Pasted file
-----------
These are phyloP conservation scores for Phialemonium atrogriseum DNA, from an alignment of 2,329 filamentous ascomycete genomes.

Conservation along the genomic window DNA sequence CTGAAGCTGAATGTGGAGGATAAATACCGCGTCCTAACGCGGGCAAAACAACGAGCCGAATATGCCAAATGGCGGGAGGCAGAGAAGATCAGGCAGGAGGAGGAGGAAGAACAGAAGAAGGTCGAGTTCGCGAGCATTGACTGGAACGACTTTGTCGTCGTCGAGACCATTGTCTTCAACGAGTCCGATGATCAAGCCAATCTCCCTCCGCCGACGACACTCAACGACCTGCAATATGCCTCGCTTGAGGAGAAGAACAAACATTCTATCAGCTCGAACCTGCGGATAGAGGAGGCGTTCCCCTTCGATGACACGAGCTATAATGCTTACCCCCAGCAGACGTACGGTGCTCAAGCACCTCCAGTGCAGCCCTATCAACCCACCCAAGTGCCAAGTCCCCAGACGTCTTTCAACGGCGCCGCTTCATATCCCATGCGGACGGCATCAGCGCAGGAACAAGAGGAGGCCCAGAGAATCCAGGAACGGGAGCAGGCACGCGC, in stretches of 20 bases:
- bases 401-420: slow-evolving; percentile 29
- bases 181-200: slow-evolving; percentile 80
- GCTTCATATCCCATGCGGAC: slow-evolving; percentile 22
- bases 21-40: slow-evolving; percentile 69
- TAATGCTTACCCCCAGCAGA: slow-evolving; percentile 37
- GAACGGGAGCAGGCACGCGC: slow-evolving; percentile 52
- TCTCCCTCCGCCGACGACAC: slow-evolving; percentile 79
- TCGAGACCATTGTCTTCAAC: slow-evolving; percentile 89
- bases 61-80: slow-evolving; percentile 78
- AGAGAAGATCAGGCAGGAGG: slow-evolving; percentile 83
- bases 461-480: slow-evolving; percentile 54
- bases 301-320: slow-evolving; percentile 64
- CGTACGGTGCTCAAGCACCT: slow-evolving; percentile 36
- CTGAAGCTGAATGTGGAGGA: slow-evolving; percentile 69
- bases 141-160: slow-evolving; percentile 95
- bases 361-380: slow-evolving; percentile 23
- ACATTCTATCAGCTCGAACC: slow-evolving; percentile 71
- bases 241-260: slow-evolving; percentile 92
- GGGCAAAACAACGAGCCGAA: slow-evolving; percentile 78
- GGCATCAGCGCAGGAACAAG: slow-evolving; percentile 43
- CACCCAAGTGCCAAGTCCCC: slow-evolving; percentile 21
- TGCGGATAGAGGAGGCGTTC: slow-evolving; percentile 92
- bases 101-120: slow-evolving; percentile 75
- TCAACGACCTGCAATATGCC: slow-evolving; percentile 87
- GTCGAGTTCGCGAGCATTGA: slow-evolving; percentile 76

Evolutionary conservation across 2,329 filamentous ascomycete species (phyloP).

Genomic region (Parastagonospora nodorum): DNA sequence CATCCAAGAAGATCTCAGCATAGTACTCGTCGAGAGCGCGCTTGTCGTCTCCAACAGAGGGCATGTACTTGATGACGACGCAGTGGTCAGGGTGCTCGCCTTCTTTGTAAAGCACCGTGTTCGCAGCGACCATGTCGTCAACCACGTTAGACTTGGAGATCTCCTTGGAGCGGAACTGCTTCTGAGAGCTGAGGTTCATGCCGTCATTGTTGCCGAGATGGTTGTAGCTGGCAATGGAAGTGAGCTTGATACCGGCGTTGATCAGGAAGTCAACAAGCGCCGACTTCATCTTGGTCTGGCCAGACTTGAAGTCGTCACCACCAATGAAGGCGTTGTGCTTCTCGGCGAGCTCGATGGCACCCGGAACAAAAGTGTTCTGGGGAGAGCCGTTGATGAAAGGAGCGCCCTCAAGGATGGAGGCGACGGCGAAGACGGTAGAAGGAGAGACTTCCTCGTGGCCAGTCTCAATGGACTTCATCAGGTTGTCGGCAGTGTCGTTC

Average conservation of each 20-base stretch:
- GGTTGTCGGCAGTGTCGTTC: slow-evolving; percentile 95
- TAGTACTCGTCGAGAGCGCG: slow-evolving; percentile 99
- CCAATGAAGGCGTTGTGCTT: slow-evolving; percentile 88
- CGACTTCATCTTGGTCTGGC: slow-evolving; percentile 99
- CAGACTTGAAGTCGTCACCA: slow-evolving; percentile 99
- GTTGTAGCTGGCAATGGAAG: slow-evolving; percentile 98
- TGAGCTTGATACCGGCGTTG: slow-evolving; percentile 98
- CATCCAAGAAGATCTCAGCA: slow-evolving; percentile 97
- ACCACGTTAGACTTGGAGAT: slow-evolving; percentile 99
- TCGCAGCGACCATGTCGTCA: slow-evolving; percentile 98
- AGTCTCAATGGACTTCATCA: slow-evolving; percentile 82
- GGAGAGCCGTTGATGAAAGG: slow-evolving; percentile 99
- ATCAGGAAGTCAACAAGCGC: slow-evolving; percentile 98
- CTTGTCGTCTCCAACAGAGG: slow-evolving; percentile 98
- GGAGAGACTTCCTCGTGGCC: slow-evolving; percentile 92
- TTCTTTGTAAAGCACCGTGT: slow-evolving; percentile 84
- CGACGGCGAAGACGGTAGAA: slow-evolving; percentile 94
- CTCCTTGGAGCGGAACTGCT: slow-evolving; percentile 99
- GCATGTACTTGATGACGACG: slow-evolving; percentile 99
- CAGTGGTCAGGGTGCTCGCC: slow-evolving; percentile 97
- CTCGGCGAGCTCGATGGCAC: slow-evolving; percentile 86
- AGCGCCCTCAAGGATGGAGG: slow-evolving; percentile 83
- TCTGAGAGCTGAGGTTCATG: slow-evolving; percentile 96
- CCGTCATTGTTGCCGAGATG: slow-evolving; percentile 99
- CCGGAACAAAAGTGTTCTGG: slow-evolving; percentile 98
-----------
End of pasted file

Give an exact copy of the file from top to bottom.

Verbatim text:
These are phyloP conservation scores for Phialemonium atrogriseum DNA, from an alignment of 2,329 filamentous ascomycete genomes.

Conservation along the genomic window DNA sequence CTGAAGCTGAATGTGGAGGATAAATACCGCGTCCTAACGCGGGCAAAACAACGAGCCGAATATGCCAAATGGCGGGAGGCAGAGAAGATCAGGCAGGAGGAGGAGGAAGAACAGAAGAAGGTCGAGTTCGCGAGCATTGACTGGAACGACTTTGTCGTCGTCGAGACCATTGTCTTCAACGAGTCCGATGATCAAGCCAATCTCCCTCCGCCGACGACACTCAACGACCTGCAATATGCCTCGCTTGAGGAGAAGAACAAACATTCTATCAGCTCGAACCTGCGGATAGAGGAGGCGTTCCCCTTCGATGACACGAGCTATAATGCTTACCCCCAGCAGACGTACGGTGCTCAAGCACCTCCAGTGCAGCCCTATCAACCCACCCAAGTGCCAAGTCCCCAGACGTCTTTCAACGGCGCCGCTTCATATCCCATGCGGACGGCATCAGCGCAGGAACAAGAGGAGGCCCAGAGAATCCAGGAACGGGAGCAGGCACGCGC, in stretches of 20 bases:
- bases 401-420: slow-evolving; percentile 29
- bases 181-200: slow-evolving; percentile 80
- GCTTCATATCCCATGCGGAC: slow-evolving; percentile 22
- bases 21-40: slow-evolving; percentile 69
- TAATGCTTACCCCCAGCAGA: slow-evolving; percentile 37
- GAACGGGAGCAGGCACGCGC: slow-evolving; percentile 52
- TCTCCCTCCGCCGACGACAC: slow-evolving; percentile 79
- TCGAGACCATTGTCTTCAAC: slow-evolving; percentile 89
- bases 61-80: slow-evolving; percentile 78
- AGAGAAGATCAGGCAGGAGG: slow-evolving; percentile 83
- bases 461-480: slow-evolving; percentile 54
- bases 301-320: slow-evolving; percentile 64
- CGTACGGTGCTCAAGCACCT: slow-evolving; percentile 36
- CTGAAGCTGAATGTGGAGGA: slow-evolving; percentile 69
- bases 141-160: slow-evolving; percentile 95
- bases 361-380: slow-evolving; percentile 23
- ACATTCTATCAGCTCGAACC: slow-evolving; percentile 71
- bases 241-260: slow-evolving; percentile 92
- GGGCAAAACAACGAGCCGAA: slow-evolving; percentile 78
- GGCATCAGCGCAGGAACAAG: slow-evolving; percentile 43
- CACCCAAGTGCCAAGTCCCC: slow-evolving; percentile 21
- TGCGGATAGAGGAGGCGTTC: slow-evolving; percentile 92
- bases 101-120: slow-evolving; percentile 75
- TCAACGACCTGCAATATGCC: slow-evolving; percentile 87
- GTCGAGTTCGCGAGCATTGA: slow-evolving; percentile 76

Evolutionary conservation across 2,329 filamentous ascomycete species (phyloP).

Genomic region (Parastagonospora nodorum): DNA sequence CATCCAAGAAGATCTCAGCATAGTACTCGTCGAGAGCGCGCTTGTCGTCTCCAACAGAGGGCATGTACTTGATGACGACGCAGTGGTCAGGGTGCTCGCCTTCTTTGTAAAGCACCGTGTTCGCAGCGACCATGTCGTCAACCACGTTAGACTTGGAGATCTCCTTGGAGCGGAACTGCTTCTGAGAGCTGAGGTTCATGCCGTCATTGTTGCCGAGATGGTTGTAGCTGGCAATGGAAGTGAGCTTGATACCGGCGTTGATCAGGAAGTCAACAAGCGCCGACTTCATCTTGGTCTGGCCAGACTTGAAGTCGTCACCACCAATGAAGGCGTTGTGCTTCTCGGCGAGCTCGATGGCACCCGGAACAAAAGTGTTCTGGGGAGAGCCGTTGATGAAAGGAGCGCCCTCAAGGATGGAGGCGACGGCGAAGACGGTAGAAGGAGAGACTTCCTCGTGGCCAGTCTCAATGGACTTCATCAGGTTGTCGGCAGTGTCGTTC

Average conservation of each 20-base stretch:
- GGTTGTCGGCAGTGTCGTTC: slow-evolving; percentile 95
- TAGTACTCGTCGAGAGCGCG: slow-evolving; percentile 99
- CCAATGAAGGCGTTGTGCTT: slow-evolving; percentile 88
- CGACTTCATCTTGGTCTGGC: slow-evolving; percentile 99
- CAGACTTGAAGTCGTCACCA: slow-evolving; percentile 99
- GTTGTAGCTGGCAATGGAAG: slow-evolving; percentile 98
- TGAGCTTGATACCGGCGTTG: slow-evolving; percentile 98
- CATCCAAGAAGATCTCAGCA: slow-evolving; percentile 97
- ACCACGTTAGACTTGGAGAT: slow-evolving; percentile 99
- TCGCAGCGACCATGTCGTCA: slow-evolving; percentile 98
- AGTCTCAATGGACTTCATCA: slow-evolving; percentile 82
- GGAGAGCCGTTGATGAAAGG: slow-evolving; percentile 99
- ATCAGGAAGTCAACAAGCGC: slow-evolving; percentile 98
- CTTGTCGTCTCCAACAGAGG: slow-evolving; percentile 98
- GGAGAGACTTCCTCGTGGCC: slow-evolving; percentile 92
- TTCTTTGTAAAGCACCGTGT: slow-evolving; percentile 84
- CGACGGCGAAGACGGTAGAA: slow-evolving; percentile 94
- CTCCTTGGAGCGGAACTGCT: slow-evolving; percentile 99
- GCATGTACTTGATGACGACG: slow-evolving; percentile 99
- CAGTGGTCAGGGTGCTCGCC: slow-evolving; percentile 97
- CTCGGCGAGCTCGATGGCAC: slow-evolving; percentile 86
- AGCGCCCTCAAGGATGGAGG: slow-evolving; percentile 83
- TCTGAGAGCTGAGGTTCATG: slow-evolving; percentile 96
- CCGTCATTGTTGCCGAGATG: slow-evolving; percentile 99
- CCGGAACAAAAGTGTTCTGG: slow-evolving; percentile 98